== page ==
One thing is clear in the New Cold War that has sent shivers down spines all over the world. It is that the United States, Britain and the rest of the West will not go to war with Russia to defend Georgia. The question asked by Geoffrey Wheatcroft today, is a pertinent one, therefore. What was the point of inviting the Georgians to join Nato? Nato is, after all, explicitly an alliance of mutual self-defence that commits each member to respond to an armed attack on any other member as if it were an attack on itself.
One argument has been made by American hawks. It is that, if Georgia had been a member of Nato, Russia would not have dared to drive its tanks to within 20 miles of the Georgian capital, Tbilisi. This is simplistic in the extreme. It overlooks the tensions that were inherent in the rebirth of Georgia as an independent state in 1990-92. As Shaun Walker reports, the break-up of the USSR left a number of riddles unresolved about the level at which the principle of self-determination applies. In Georgia, ethnic minorities in Abkhazia and South Ossetia were as unhappy about Georgian domination as Georgians had been about Russian rule. Since 1993, Russian troops have been stationed in both areas as "peace-keepers" – in effect as guarantors of autonomous status within Georgia. Of course, Russian policy has been aggressive and destabilising, as Vladimir Putin fomented separatism in Georgia's tiny autonomous republics. But how could Nato membership have been compatible with such a situation?
The honest answer is that it could not have been, and that was why it was pursued with such enthusiasm by Mikheil Saakashvili, the Georgian President. He wanted to join Nato precisely because it would have meant a confrontation with the Russians – how could Russian troops be stationed on the soil of a Nato country? Mr Saakashvili has shown himself as a leader of poor judgement. In all the playground back-and-forth about who started it, it was Mr Saakashvili's decision to launch a military attack on the capital of South Ossetia eight days ago that stands out as the most disastrous mistake.
There may be those who interpret this to mean that The Independent on Sunday advocates a policy of appeasement towards Russian aggression. We reject the charge. We agree with George Bush when he condemns Russian bullying. But so much of the West's response to this crisis has been waffle and, where it has not been meaningless guff, it has actually made matters worse.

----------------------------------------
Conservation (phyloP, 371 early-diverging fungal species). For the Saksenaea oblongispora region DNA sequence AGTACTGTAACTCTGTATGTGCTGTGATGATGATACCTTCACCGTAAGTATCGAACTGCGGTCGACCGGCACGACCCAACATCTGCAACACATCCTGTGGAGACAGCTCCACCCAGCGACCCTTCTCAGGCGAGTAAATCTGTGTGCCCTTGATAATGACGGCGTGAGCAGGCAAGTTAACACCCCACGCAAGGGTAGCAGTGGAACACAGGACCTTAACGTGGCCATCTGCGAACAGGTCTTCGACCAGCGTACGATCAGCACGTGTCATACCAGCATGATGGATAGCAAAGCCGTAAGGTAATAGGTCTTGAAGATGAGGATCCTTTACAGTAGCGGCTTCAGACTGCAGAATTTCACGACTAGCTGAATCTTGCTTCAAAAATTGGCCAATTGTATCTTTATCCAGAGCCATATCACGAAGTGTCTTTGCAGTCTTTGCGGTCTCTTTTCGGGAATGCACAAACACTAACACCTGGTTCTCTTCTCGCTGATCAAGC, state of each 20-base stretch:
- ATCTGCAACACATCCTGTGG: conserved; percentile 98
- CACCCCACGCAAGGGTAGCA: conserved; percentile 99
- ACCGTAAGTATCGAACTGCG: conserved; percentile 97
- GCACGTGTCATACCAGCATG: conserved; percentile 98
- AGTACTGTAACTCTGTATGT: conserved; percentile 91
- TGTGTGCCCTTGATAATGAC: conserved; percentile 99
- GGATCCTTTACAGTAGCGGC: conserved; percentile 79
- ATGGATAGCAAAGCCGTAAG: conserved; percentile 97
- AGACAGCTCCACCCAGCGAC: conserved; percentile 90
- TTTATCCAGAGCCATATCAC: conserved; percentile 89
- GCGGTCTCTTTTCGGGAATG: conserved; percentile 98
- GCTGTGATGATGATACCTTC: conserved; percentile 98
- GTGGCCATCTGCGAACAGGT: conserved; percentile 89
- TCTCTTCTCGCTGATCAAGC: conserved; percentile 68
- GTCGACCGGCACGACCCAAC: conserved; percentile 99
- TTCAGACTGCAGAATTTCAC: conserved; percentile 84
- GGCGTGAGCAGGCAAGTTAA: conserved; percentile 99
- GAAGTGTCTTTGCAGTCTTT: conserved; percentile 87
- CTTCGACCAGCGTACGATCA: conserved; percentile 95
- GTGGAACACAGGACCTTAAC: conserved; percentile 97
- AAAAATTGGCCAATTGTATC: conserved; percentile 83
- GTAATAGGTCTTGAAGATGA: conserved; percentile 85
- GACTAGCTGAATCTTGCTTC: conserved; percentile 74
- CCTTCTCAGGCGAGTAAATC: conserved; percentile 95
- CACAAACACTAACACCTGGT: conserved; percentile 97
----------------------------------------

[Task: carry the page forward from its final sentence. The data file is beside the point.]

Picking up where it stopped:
Although Gordon Brown has been conspicuous by his low profile, at least he has avoided making a dash to Tblisi, as David Cameron has done, to show disingenuous solidarity with the Georgian people and to repeat – apparently on behalf of the British Government – the promise of Nato membership. Instead of looking statesmanlike, which may have been the intention, he looks concerned but unworldly and immature.
One does not need to be a Kremlin apologist to point out what Nato expansion looks like from Russia. Russia's pride and paranoia may seem irrational, but it is real and needs to be managed. That does not mean "appeased", but neither should it mean "provoked". When President Bush said on Friday that "the days of satellite states and spheres of influence are behind us", it does not take much imagination to see how that might be interpreted in Russia. No doubt Mr Bush meant it in a benign, "why can't we all get along together" way, but to a Russian it could easily be an expression of ideological imperialism (of the type that sought to bring democracy to Iraq) and American triumphalism. "The Cold War is over" means "We won", and the end of spheres of influence means "Get used to it".
From Moscow, too, a missile defence deal between the US and Poland, hurriedly signed on Thursday, looks unfriendly. Of course, Anatoly Nogovitsyn, Russia's deputy chief of general staff, could have chosen his words more carefully when he said that the US move "cannot go unpunished". But then that goes for both sides. You do not need to be a Russian nationalist to find the official rationale for the US-Poland deal – that it offers protection against Iran – unconvincing.
The West, by which we mean primarily the 26 Nato members, needs to get this straight before a more serious crisis arises, most likely in Ukraine. If the Georgian crisis acts as an inoculation against such a future threat; if it marks the end of Nato expansion; and if Western leaders adapt their rhetoric to a more thoughtful realism – then it is possible that something positive might come out of the summer of 2008. But only if Western leaders show a clear-eyed understanding of Russia's fears and change the tone and substance of their response.